Speaking of the word "theory", that is another favourite word from the conspiracy people. They have completely missed that there is a difference in actual meaning between a speculative “theory” (i.e. -“I think it will rain tomorrow“ or -“I think Rey is Anakin Skywalker’s cousin“) with the meaning of a scientific “theory”. Somehow they seem to think the word "theory" in the term "Conspiracy Theory" is of equal weight to the "theory" in "Scientific Theory". It is not. They are not even related, and it is a shame they are spelt the same.
Once again will I lean on Wikipedia to tell you about Scientific Theory:
A scientific theory is an explanation of an aspect of the natural world that can be repeatedly tested and verified in accordance with the scientific method, using accepted protocols of observation, measurement, and evaluation of results. Where possible, theories are tested under controlled conditions in an experiment. In circumstances not amenable to experimental testing, theories are evaluated through principles of abductive reasoning. Established scientific theories have withstood rigorous scrutiny and embody scientific knowledge.
But it also goes on by saying this (scroll down on the link above), and as it is important, I feel I need to include it as well:
A common misconception is that scientific theories are rudimentary ideas that will eventually graduate into scientific laws when enough data and evidence have been accumulated. A theory does not change into a scientific law with the accumulation of new or better evidence. A theory will always remain a theory; a law will always remain a law. Both theories and laws could potentially be falsified by countervailing evidence.
There aren't many things similar between a speculative conspiracy theory (which are guesses) and a scientific theory, which can be proven repeatedly often earlier than they actually can be scientifically explained.
However, if you read those passages again, or better yet, read the source links over at Wikipedia or wherever you get your facts from, you notice that it all boils down to a key concept: evidence. You know, the thing that conspiracy theories lack in 100% of their cases.
Speaking of evidence, there appears to be some confusion on how the “burden of proof” works, so let's have a look at that too. This is what Wikipedia says regarding “burden of proof” regarding law (as in legislation):
The burden of proof is always on the person who brings a claim in a dispute. It is often associated with the Latin maxim semper necessitas probandi incumbit ei qui agit, a translation of which in this context is: "the necessity of proof always lies with the person who lays charges."
That is both pretty clear and also very logical. If you claim that a previously proven fact is incorrect, you would need to prove how, when and where it is actually incorrect by submitting new/superior facts that make your point obvious. Makes sense? Fair? However, Wikipedia continues like this too, on the entry for Burden of proof (philosophy):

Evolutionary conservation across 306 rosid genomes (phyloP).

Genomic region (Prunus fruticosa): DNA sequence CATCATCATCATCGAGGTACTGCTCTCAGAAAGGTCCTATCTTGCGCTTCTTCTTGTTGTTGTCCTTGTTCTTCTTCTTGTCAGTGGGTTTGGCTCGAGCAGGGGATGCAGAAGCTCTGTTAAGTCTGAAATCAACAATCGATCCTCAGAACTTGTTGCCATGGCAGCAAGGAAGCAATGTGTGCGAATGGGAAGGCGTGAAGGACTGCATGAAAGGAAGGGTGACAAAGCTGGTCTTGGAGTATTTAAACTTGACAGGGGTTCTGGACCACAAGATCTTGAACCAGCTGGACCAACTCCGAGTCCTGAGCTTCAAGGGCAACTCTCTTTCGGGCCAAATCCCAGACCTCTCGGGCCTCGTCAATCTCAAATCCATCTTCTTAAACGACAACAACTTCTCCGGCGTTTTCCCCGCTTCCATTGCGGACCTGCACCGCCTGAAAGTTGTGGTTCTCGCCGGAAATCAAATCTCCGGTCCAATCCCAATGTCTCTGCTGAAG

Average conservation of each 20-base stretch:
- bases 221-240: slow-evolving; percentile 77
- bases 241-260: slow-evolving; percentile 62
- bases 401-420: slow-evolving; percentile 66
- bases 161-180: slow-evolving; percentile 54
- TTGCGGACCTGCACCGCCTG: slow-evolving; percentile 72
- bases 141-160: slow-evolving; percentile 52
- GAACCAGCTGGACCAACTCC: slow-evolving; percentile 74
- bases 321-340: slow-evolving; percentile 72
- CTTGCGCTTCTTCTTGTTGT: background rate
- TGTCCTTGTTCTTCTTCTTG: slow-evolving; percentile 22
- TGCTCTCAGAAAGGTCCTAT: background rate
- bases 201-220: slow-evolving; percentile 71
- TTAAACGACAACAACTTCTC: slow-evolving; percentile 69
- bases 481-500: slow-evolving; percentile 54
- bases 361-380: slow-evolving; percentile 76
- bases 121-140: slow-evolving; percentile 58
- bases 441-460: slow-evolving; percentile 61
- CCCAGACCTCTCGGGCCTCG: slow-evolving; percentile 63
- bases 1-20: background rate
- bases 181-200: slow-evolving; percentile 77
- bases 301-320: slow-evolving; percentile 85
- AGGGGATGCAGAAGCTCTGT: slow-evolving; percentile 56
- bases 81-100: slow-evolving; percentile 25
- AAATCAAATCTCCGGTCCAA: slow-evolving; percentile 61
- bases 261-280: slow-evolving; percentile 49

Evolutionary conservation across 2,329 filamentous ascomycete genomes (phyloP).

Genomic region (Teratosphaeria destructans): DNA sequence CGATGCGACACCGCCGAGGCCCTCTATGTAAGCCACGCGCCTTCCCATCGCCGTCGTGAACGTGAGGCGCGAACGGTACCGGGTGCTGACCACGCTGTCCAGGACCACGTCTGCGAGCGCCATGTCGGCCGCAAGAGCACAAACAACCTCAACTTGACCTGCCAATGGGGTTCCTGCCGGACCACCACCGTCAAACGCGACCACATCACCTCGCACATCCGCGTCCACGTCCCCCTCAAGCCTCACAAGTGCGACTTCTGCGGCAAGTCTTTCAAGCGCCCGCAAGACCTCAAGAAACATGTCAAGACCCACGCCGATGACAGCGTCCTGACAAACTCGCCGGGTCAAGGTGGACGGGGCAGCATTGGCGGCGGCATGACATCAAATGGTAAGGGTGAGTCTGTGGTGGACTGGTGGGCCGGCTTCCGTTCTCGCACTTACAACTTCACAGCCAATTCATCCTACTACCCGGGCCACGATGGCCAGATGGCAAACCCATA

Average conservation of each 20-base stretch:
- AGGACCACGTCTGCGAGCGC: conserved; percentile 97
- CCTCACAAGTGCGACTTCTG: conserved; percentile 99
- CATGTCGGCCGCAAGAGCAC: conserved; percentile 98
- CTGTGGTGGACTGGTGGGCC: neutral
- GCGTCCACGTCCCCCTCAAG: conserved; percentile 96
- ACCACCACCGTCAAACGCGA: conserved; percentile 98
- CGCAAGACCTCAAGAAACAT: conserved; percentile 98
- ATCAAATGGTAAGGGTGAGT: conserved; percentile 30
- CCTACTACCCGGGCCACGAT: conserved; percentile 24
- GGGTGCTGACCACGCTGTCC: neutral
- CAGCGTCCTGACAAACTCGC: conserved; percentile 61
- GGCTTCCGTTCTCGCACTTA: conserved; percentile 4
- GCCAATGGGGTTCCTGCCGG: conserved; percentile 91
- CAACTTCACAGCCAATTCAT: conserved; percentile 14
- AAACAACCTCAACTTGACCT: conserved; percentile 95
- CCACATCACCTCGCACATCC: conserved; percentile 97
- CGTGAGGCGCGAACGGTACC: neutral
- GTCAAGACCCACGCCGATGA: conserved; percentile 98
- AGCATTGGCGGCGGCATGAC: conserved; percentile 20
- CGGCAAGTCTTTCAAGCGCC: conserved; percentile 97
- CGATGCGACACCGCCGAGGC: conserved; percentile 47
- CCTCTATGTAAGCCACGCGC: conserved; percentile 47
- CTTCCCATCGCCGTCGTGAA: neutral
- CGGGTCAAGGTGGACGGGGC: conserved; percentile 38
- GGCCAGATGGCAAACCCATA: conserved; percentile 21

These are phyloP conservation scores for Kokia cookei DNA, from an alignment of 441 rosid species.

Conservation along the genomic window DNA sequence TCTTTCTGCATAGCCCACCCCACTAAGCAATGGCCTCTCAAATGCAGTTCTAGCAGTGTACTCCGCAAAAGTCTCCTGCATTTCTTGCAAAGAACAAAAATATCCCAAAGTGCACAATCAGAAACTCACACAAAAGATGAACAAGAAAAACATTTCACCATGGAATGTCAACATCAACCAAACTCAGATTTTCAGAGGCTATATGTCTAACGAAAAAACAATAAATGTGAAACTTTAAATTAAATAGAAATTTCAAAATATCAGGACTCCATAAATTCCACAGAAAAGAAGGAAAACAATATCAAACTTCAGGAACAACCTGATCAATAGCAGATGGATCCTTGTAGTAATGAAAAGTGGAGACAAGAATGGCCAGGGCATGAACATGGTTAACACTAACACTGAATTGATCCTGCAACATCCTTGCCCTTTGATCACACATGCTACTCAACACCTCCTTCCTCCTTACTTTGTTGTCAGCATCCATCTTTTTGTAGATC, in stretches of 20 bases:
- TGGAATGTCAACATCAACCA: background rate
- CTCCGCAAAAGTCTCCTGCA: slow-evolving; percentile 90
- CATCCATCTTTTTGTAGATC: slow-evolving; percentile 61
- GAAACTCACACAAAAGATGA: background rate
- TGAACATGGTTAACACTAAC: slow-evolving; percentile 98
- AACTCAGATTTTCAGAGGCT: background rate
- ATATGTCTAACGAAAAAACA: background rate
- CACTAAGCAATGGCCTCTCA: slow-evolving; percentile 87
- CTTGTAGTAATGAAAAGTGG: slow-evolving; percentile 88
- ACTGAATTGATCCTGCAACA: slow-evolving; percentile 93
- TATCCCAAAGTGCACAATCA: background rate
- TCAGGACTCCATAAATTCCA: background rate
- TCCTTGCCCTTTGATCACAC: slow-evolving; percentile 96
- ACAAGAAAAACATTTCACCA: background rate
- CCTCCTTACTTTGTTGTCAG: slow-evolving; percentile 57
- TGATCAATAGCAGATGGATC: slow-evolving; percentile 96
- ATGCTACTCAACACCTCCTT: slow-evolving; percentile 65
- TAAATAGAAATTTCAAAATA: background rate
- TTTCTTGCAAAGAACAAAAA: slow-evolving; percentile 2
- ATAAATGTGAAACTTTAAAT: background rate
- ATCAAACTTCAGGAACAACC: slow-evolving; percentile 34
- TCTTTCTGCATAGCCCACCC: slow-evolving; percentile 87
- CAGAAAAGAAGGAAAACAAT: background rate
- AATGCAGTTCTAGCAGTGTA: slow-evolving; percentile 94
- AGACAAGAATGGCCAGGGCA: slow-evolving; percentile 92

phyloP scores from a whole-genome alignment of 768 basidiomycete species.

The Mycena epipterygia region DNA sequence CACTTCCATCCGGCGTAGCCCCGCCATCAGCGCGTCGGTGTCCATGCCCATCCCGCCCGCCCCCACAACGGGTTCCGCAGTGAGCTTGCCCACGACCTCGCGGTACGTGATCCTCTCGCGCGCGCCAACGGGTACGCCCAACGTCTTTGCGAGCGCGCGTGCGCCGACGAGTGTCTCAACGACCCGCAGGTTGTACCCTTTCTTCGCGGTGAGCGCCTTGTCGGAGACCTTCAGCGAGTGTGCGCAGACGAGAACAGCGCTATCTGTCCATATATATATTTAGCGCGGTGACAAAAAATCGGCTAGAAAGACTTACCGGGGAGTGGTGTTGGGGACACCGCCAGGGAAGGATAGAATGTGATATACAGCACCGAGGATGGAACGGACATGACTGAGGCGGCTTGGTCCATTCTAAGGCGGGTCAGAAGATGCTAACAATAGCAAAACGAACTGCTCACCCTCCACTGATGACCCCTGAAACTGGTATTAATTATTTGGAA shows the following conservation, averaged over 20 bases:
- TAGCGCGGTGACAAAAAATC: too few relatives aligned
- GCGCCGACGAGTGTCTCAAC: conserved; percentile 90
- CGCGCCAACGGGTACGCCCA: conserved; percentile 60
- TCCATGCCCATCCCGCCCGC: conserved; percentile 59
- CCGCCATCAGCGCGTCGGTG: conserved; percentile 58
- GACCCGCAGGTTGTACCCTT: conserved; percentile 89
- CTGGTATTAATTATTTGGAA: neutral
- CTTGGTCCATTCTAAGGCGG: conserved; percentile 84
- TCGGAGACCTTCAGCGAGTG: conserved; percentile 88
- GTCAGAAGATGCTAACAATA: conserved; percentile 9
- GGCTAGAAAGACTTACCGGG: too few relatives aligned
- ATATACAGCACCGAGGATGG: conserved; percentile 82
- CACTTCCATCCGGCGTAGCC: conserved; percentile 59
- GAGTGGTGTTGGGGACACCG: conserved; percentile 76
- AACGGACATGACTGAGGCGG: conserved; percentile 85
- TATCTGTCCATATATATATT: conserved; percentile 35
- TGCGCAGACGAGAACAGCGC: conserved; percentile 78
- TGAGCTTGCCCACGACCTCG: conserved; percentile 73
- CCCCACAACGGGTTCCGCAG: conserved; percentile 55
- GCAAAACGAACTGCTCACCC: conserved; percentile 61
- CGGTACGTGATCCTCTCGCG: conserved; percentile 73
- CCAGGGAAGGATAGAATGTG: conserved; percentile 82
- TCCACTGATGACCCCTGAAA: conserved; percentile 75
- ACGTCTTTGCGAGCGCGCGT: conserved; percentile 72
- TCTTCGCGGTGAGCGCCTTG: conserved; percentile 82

In a legal dispute, one party is initially presumed to be correct and gets the benefit of the doubt, while the other side bears the burden of proof. When a party bearing the burden of proof meets their burden, the burden of proof switches to the other side.
Apparently that definition is too straight-forward for conspiracy nutters to understand, as they keep failing on that very specific point. Instead, they appear to have adopted a stance which appears to go like “I refute your scientific proof based on that I don't like it, and it is now your task to change my mind”.
No. No no no. That is not how it works. That is not how anything works.
The even more common thing I see circulating right now is the demand from the conspiracy nutters to prove a negative, and a negative that they themselves have made up no less. I read a very interesting article on “evidence” yesterday (thanks Sean for posting it). Go read it.
Also, I read an article earlier today regarding negative proof today which I can't find right now (if you know where I read it please send me the link), but which summarises the absurdity of proving a negative quite well:
-"I heard the president ordered 17 hookers dead!"
-" I don't believe that is true."
-"Then you must prove me wrong."
For obvious reasons it is impossible to prove a negative, but exactly that pattern is what the conspiracy people use time and time again, along with calling anyone who doesn’t nod along to their tune or perhaps even raises an eyebrow at what they say (probably out of concern for the mental health of the conspiracy spreader) with "sheeple!" or "don't you see the truth!?" etc.
When you ask them for basic things like "sources?" or "proof?", they simply dismiss it with "if you don't know where to find it you are doomed anyway" or "it is out there if you know where to look" or, of course "here's 6 YouTube videos" (each clocking in at 2 stiff confused hours, and you wonder what the actual question was again after 5 minutes in to one of them, because you decided to give it a chance, and after 15 minutes you've given up hope for humanity to actually make it altogether) or something along those similar lines.
Right, so that is what I think on the topic. But I still can't understand why otherwise somewhat logical people re-share illogical hearsay and obvious conspiracy theories, without proof or evidence. Stop it. Or as Kat Montgomery so elegantly put it in a Facebook post when reaching the topic of conspiracy theories being removed from Facebook, YouTube etc:
Lastly, private companies removing false information from their platforms does not represent repression or promotion of propaganda. It’s helping to promote the spread of sound scientific information. If you think lies should be permitted to circulate freely alongside the truth with the intention of reaching people who won’t be able to tell the difference, you are part of the problem.